Results:

The study included 75 adult recipients; 32 as control and 43 with graft dysfunction. Pathology was 25 AR (group B) and 18 ATN (group C). Qualitative analysis showed a visual difference between different groups. Quantitative analysis revealed significantly higher C-and M-R2* values in the ATN group (21.20±2.54/s and 31.01±3.99/s) than in group A (14.96±1.61/s and 26.38±3.12/s) and the AR group (14.83±2.86/s and 22.28±5.29/s), respectively. For the prediction of ATN versus AR, the recommended cutoff value was >18.93/s and >26.35/s for C-R2* and M-R2*, respectively, with high sensitivity and specificity, and 90.7% accuracy. MCR was lower in the AR and ATN groups than in the control group, but no difference was found between the AR and ATN groups.

Conclusion:

3T BOLD-MRI is promising for the evaluation of renal grafts with the potential ability to differentiate between AR and ATN cases.

Limitations:

n/a

Ethics committee approval

n/a

Funding:

No funding was received for this work.

9
RPS 1707 - Quantitative analysis of wash-out parameters on an MRI DCE T1 weighted-sequence in adrenal lesions with a heterogeneous signal drop on chemical shift imaging

RPS 1707 - Quantitative analysis of wash-out parameters on an MRI DCE T1 weighted-sequence in adrenal lesions with a heterogeneous signal drop on chemical shift imaging

05:56R. Galatola, Napoli / IT

Purpose:

To assess the significance of a qualitative heterogeneous pattern of signal drop on chemical shift (CS) magnetic resonance imaging (MRI) of adrenal lesions (AL) employing quantitative parameters obtained from CS and dynamic contrast-enhanced (DCE) sequences.

Methods and materials:

This retrospective study included 3T MRI examinations with AL, for which histopathology, functional imaging, or follow-up data were available as a reference standard. Two radiologists qualitatively grouped AL on CS sequences, showing homogeneous (group A), heterogeneous (group B), and no (group C) signal drop. They manually drew 2D ROIs on CS and DCE images to obtain three quantitative parameters: adrenal signal intensity index (ASII), absolute (AWO), and relative washout (RWO). ANOVA analysis and a post-hoc Dunn’s test were used to compare these values among the three groups.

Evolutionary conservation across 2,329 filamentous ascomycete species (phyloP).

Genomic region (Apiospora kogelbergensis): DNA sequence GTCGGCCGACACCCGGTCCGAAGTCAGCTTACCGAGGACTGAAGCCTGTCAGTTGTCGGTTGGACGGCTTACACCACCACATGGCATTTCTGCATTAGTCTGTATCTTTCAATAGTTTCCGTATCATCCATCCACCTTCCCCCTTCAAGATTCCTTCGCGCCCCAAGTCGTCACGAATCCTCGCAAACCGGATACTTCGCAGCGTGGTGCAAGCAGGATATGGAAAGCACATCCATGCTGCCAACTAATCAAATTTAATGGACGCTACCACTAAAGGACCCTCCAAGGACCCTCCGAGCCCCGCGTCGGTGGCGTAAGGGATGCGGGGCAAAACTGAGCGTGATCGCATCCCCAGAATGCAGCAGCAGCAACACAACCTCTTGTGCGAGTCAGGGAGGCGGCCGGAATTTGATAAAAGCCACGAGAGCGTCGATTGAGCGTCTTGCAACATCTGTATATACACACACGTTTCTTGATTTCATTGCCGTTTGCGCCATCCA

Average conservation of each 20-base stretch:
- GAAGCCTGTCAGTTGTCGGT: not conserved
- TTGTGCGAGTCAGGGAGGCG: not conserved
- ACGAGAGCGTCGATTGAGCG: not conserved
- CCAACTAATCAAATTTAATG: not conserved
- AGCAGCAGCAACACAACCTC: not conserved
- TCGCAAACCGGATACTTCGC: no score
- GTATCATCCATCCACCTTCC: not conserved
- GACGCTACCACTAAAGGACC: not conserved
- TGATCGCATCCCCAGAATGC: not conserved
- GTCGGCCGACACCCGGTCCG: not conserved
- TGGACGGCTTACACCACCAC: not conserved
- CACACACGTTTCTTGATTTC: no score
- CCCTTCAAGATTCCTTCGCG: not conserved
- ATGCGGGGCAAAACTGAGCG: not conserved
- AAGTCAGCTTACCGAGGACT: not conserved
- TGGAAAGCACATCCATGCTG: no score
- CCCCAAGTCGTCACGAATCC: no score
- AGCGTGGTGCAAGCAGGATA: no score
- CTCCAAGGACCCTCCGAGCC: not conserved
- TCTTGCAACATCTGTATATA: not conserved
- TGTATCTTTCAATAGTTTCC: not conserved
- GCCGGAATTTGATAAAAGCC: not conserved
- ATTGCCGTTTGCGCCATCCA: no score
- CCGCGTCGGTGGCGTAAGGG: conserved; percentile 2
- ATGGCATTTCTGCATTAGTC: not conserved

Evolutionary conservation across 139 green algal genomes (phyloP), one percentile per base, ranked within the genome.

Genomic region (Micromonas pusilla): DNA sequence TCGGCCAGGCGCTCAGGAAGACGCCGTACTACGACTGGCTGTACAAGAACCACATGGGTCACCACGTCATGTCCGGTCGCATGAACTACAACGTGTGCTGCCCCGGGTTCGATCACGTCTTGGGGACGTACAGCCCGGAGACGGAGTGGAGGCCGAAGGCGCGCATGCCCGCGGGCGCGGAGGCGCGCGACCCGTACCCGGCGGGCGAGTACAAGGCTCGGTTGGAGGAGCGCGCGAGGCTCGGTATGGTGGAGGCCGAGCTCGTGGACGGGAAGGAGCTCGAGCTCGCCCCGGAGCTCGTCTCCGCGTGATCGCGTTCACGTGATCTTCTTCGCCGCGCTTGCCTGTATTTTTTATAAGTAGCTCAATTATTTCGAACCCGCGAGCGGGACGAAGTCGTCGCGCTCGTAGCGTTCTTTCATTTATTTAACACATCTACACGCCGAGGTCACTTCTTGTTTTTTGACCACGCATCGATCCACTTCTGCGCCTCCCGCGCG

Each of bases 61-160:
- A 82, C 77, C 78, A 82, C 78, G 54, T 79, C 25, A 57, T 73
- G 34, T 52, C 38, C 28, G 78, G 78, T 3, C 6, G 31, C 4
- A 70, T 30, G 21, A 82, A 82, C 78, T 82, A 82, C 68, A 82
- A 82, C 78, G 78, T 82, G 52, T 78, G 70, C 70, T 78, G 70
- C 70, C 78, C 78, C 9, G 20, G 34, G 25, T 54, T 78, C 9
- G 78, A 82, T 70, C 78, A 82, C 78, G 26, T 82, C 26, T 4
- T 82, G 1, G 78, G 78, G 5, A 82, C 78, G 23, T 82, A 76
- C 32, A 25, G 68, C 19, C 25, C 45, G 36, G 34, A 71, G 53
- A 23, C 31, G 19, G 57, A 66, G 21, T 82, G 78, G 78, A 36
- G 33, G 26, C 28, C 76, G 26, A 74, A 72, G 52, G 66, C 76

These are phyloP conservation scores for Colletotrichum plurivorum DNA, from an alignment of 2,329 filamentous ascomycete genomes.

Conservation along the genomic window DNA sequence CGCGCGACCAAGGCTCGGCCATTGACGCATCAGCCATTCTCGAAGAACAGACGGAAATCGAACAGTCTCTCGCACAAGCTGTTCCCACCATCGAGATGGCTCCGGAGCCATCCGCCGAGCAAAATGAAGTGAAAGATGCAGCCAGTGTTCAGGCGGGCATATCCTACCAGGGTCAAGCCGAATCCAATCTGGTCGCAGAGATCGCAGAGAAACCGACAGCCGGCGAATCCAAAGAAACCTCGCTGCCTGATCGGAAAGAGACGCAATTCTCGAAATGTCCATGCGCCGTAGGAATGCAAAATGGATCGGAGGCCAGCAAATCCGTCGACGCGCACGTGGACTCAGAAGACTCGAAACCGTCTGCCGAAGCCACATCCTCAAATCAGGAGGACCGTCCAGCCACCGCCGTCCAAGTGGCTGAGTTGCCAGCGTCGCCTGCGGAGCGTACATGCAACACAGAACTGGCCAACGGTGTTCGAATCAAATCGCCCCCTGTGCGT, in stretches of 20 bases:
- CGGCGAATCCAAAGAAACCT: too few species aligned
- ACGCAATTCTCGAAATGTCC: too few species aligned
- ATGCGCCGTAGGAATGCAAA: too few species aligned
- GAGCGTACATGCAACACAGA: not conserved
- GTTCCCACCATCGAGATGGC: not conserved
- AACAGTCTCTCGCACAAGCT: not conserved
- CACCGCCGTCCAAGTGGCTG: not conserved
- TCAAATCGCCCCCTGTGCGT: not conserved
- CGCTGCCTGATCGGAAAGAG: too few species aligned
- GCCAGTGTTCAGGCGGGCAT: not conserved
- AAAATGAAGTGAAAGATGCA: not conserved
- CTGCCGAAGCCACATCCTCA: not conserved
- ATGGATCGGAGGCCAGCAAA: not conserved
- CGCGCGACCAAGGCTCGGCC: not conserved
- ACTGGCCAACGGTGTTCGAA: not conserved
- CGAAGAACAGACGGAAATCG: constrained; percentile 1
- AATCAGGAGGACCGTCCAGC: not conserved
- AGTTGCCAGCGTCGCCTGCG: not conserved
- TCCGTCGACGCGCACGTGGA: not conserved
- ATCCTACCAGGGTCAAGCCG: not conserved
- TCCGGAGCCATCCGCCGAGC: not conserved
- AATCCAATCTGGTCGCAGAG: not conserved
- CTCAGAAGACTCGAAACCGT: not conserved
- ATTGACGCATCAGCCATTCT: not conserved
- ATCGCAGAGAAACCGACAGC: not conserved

Results:

66 AL were included, divided into groups A (n=19), B (n=23), and C (n=24). ASII values resulted as significantly different among the three groups (p<0.001) with the following median values: 71%, 53%, and 0.03%, respectively. AWO and RWO values were not significantly different between groups A and B, showing percentages (AWO: 54% and 46% and RWO: 33% and 29%, respectively) suggestive of a benign nature. Indeed, 98% of lesions were benign, mostly (86%) represented by adenomas. Conversely, AWO and RWO values of group C resulted as significantly different (p<0.001) and lower (20% and 9%, respectively) than other groups. Indeed, 58% of these lesions were non-adenomas and the remaining percentage were lipid-poor adenomas.

Conclusion:

According to our results, AL showing a qualitative heterogeneous pattern of signal drop on CS images are mainly benign and represented by adenomas, showing dynamic quantitative parameters similar to those with a homogeneous signal drop on CS sequence.

Limitations:

A retrospective design and small population.

Ethics committee approval

IRB approved, consent waived.

Funding:

No funding was received for this work.

10
RPS 1707 - VI-RADS: do we really need all multiparametric data?

RPS 1707 - VI-RADS: do we really need all multiparametric data?

06:58J. Gmeiner, Vienna / AT

Purpose:

To investigate the diagnostic performance of the overall VI-RADS score and its individual parameters in assessing muscle invasivness and grade of bladder cancer (BCa).

Methods and materials:

In this IRB-approved, prospective single-centre cross-sectional observational study, patients with BCa underwent preoperative multiparametric MRI at 3T including T2w, DWI, and DCE images. Evaluation according to the VI-RADS scoring system was performed by two radiologists independently, blinded to histological findings. The performance of mpMRI and VI-RADS for determining muscle invasiveness and grade of BCa was compared by using ROC analysis.